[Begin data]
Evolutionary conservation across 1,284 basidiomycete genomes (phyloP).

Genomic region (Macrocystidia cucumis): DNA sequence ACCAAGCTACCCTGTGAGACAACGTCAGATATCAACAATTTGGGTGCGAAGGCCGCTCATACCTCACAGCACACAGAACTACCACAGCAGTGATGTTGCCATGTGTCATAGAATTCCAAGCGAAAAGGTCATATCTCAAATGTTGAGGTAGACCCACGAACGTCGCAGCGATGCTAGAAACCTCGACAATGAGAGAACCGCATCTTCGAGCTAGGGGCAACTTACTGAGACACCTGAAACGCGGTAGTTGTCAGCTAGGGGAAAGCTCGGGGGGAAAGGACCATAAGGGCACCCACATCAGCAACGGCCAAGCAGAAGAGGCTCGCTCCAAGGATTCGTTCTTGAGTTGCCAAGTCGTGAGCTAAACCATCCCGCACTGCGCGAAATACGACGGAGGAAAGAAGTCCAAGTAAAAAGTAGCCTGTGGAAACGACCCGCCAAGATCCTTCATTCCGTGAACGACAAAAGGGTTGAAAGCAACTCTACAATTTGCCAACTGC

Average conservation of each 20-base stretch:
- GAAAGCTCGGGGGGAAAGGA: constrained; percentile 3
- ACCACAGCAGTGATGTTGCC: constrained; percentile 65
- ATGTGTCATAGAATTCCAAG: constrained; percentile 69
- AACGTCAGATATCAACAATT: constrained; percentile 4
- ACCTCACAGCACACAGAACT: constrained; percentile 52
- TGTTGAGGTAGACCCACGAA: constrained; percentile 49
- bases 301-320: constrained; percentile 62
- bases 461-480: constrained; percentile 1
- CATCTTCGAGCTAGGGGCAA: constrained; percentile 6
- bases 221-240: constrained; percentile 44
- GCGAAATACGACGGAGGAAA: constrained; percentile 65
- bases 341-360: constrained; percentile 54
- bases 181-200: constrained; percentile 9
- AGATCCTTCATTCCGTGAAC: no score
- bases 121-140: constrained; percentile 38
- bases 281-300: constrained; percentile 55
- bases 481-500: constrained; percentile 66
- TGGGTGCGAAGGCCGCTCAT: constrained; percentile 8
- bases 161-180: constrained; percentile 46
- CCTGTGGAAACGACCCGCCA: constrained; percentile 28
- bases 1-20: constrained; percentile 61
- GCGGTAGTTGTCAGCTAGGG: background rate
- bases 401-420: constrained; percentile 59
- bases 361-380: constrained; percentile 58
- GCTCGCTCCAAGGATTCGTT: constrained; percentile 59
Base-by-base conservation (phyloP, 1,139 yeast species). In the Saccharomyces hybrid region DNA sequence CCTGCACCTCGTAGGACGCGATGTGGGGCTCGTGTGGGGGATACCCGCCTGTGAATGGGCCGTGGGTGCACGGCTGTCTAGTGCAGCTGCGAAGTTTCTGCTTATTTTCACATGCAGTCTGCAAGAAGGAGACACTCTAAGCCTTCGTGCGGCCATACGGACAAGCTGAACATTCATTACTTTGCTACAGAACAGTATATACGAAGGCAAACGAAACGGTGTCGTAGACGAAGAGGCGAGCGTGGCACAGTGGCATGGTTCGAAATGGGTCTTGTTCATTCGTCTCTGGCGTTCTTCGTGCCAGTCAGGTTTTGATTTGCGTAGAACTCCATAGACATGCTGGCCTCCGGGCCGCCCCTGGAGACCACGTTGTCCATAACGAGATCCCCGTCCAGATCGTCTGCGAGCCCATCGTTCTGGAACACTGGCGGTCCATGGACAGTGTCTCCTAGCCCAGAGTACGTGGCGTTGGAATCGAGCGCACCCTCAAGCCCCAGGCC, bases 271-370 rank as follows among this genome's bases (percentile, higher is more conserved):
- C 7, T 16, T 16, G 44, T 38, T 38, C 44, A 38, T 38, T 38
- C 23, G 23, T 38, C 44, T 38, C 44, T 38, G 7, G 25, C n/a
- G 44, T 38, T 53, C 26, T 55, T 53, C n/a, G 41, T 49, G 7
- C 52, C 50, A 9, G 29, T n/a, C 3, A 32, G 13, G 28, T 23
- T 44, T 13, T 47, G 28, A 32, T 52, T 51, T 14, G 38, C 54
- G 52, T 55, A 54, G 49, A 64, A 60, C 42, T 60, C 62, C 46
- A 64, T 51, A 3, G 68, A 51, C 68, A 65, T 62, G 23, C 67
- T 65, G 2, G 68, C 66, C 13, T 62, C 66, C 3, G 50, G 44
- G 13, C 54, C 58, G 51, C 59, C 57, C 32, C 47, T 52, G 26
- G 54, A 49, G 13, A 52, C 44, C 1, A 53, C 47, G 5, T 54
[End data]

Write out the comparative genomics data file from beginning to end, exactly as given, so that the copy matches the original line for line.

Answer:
Evolutionary conservation across 1,284 basidiomycete genomes (phyloP).

Genomic region (Macrocystidia cucumis): DNA sequence ACCAAGCTACCCTGTGAGACAACGTCAGATATCAACAATTTGGGTGCGAAGGCCGCTCATACCTCACAGCACACAGAACTACCACAGCAGTGATGTTGCCATGTGTCATAGAATTCCAAGCGAAAAGGTCATATCTCAAATGTTGAGGTAGACCCACGAACGTCGCAGCGATGCTAGAAACCTCGACAATGAGAGAACCGCATCTTCGAGCTAGGGGCAACTTACTGAGACACCTGAAACGCGGTAGTTGTCAGCTAGGGGAAAGCTCGGGGGGAAAGGACCATAAGGGCACCCACATCAGCAACGGCCAAGCAGAAGAGGCTCGCTCCAAGGATTCGTTCTTGAGTTGCCAAGTCGTGAGCTAAACCATCCCGCACTGCGCGAAATACGACGGAGGAAAGAAGTCCAAGTAAAAAGTAGCCTGTGGAAACGACCCGCCAAGATCCTTCATTCCGTGAACGACAAAAGGGTTGAAAGCAACTCTACAATTTGCCAACTGC

Average conservation of each 20-base stretch:
- GAAAGCTCGGGGGGAAAGGA: constrained; percentile 3
- ACCACAGCAGTGATGTTGCC: constrained; percentile 65
- ATGTGTCATAGAATTCCAAG: constrained; percentile 69
- AACGTCAGATATCAACAATT: constrained; percentile 4
- ACCTCACAGCACACAGAACT: constrained; percentile 52
- TGTTGAGGTAGACCCACGAA: constrained; percentile 49
- bases 301-320: constrained; percentile 62
- bases 461-480: constrained; percentile 1
- CATCTTCGAGCTAGGGGCAA: constrained; percentile 6
- bases 221-240: constrained; percentile 44
- GCGAAATACGACGGAGGAAA: constrained; percentile 65
- bases 341-360: constrained; percentile 54
- bases 181-200: constrained; percentile 9
- AGATCCTTCATTCCGTGAAC: no score
- bases 121-140: constrained; percentile 38
- bases 281-300: constrained; percentile 55
- bases 481-500: constrained; percentile 66
- TGGGTGCGAAGGCCGCTCAT: constrained; percentile 8
- bases 161-180: constrained; percentile 46
- CCTGTGGAAACGACCCGCCA: constrained; percentile 28
- bases 1-20: constrained; percentile 61
- GCGGTAGTTGTCAGCTAGGG: background rate
- bases 401-420: constrained; percentile 59
- bases 361-380: constrained; percentile 58
- GCTCGCTCCAAGGATTCGTT: constrained; percentile 59
Base-by-base conservation (phyloP, 1,139 yeast species). In the Saccharomyces hybrid region DNA sequence CCTGCACCTCGTAGGACGCGATGTGGGGCTCGTGTGGGGGATACCCGCCTGTGAATGGGCCGTGGGTGCACGGCTGTCTAGTGCAGCTGCGAAGTTTCTGCTTATTTTCACATGCAGTCTGCAAGAAGGAGACACTCTAAGCCTTCGTGCGGCCATACGGACAAGCTGAACATTCATTACTTTGCTACAGAACAGTATATACGAAGGCAAACGAAACGGTGTCGTAGACGAAGAGGCGAGCGTGGCACAGTGGCATGGTTCGAAATGGGTCTTGTTCATTCGTCTCTGGCGTTCTTCGTGCCAGTCAGGTTTTGATTTGCGTAGAACTCCATAGACATGCTGGCCTCCGGGCCGCCCCTGGAGACCACGTTGTCCATAACGAGATCCCCGTCCAGATCGTCTGCGAGCCCATCGTTCTGGAACACTGGCGGTCCATGGACAGTGTCTCCTAGCCCAGAGTACGTGGCGTTGGAATCGAGCGCACCCTCAAGCCCCAGGCC, bases 271-370 rank as follows among this genome's bases (percentile, higher is more conserved):
- C 7, T 16, T 16, G 44, T 38, T 38, C 44, A 38, T 38, T 38
- C 23, G 23, T 38, C 44, T 38, C 44, T 38, G 7, G 25, C n/a
- G 44, T 38, T 53, C 26, T 55, T 53, C n/a, G 41, T 49, G 7
- C 52, C 50, A 9, G 29, T n/a, C 3, A 32, G 13, G 28, T 23
- T 44, T 13, T 47, G 28, A 32, T 52, T 51, T 14, G 38, C 54
- G 52, T 55, A 54, G 49, A 64, A 60, C 42, T 60, C 62, C 46
- A 64, T 51, A 3, G 68, A 51, C 68, A 65, T 62, G 23, C 67
- T 65, G 2, G 68, C 66, C 13, T 62, C 66, C 3, G 50, G 44
- G 13, C 54, C 58, G 51, C 59, C 57, C 32, C 47, T 52, G 26
- G 54, A 49, G 13, A 52, C 44, C 1, A 53, C 47, G 5, T 54